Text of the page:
PS C:\> mkdir D:\test-ss

Using local SSDs

The following section explains how to use local SSDs with GKE.

You can access local SSDs with one of the following methods:

  • Using hostpath volumes, which are recommended for:

    • Workloads that use DaemonSets.
    • Workloads that use dedicated node pools. All the local SSDs have to be accessed at the same path across all instances of a DaemonSet.
  • Using local PersistentVolumes, which are recommended for:

    • Workloads using StatefulSets and volumeClaimTemplates.
    • Workloads that share node pools. Each local SSD can be reserved through a PersistentVolumeClaim (PVC), and specific host paths are not encoded directly in the Pod spec.
    • Pods that require data gravity to the same local SSD. A Pod is always scheduled to the same node as its local PersistentVolume.
  • Using ephemeral storage as an emptyDir volume (available in beta in GKE version 1.18 and later), which is recommended for:

    • Applications needing high-performance ephemeral scratch space.

    This feature configures a node pool to mount node ephemeral storage on local SSD. Pods using emptyDir transparently use local SSD; however, this is true for all Pods on all nodes in that node pool. It's not possible for some Pods to use local SSD emptyDir volumes and others to use conventional emptyDir. For workloads that shouldn't use conventional emptyDir volumes, schedule these workloads onto a different node pool.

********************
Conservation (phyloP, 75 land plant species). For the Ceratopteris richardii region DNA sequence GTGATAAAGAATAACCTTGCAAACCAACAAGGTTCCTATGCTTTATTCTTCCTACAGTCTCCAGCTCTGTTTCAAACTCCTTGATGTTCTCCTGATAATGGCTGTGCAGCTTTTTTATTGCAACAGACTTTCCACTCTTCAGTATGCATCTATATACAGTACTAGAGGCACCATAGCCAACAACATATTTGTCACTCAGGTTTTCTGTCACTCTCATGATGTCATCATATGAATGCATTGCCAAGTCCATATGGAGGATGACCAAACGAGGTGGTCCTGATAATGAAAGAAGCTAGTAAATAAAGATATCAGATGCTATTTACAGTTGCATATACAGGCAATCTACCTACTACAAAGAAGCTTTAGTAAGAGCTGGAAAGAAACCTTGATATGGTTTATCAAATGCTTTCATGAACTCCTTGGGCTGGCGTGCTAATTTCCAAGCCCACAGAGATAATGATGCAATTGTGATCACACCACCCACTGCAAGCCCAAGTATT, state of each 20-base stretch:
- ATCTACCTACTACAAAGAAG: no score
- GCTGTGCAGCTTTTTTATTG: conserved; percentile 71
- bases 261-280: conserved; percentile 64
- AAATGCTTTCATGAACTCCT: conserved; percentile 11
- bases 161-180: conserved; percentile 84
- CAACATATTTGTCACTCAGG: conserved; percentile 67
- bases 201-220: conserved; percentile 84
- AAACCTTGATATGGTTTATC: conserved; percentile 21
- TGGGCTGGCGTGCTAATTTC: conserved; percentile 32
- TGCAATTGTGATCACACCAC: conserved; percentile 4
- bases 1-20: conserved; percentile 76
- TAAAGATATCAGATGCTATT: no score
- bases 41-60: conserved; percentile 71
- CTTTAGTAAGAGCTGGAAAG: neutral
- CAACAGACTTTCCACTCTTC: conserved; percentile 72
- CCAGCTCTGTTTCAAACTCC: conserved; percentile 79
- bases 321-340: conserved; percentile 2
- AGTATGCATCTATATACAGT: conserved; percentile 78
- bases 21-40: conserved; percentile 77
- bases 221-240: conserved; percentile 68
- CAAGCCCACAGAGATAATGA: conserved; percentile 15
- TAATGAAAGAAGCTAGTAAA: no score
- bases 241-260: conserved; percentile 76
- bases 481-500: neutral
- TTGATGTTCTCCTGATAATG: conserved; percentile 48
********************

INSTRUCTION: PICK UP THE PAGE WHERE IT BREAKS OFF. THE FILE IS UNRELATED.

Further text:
Examples using hostPath volumes

The following examples show you how to use hostPath volumes for Windows and Linux.

Linux

If you create a node pool with three local SSDs, the host OS mounts the disks at /mnt/disks/ssd0, /mnt/disks/ssd1 and /mnt/disks/ssd2. Your Kubernetes containers access the disks using the hostPath parameter defined in your object's configuration file.

This example Pod configuration file references a local SSD: /mnt/disks/ssd0:

apiVersion: v1
kind: Pod
metadata:
  name: "test-ssd"
spec:
  containers:
  - name: "shell"
    image: "ubuntu:14.04"
    command: ["/bin/sh", "-c"]
    args: ["echo 'hello world' > /test-ssd/test.txt && sleep 1 && cat /test-ssd/test.txt"]
    volumeMounts:
    - mountPath: "/test-ssd/"
      name: "test-ssd"
  volumes:
  - name: "test-ssd"
    hostPath:
      path: "/mnt/disks/ssd0"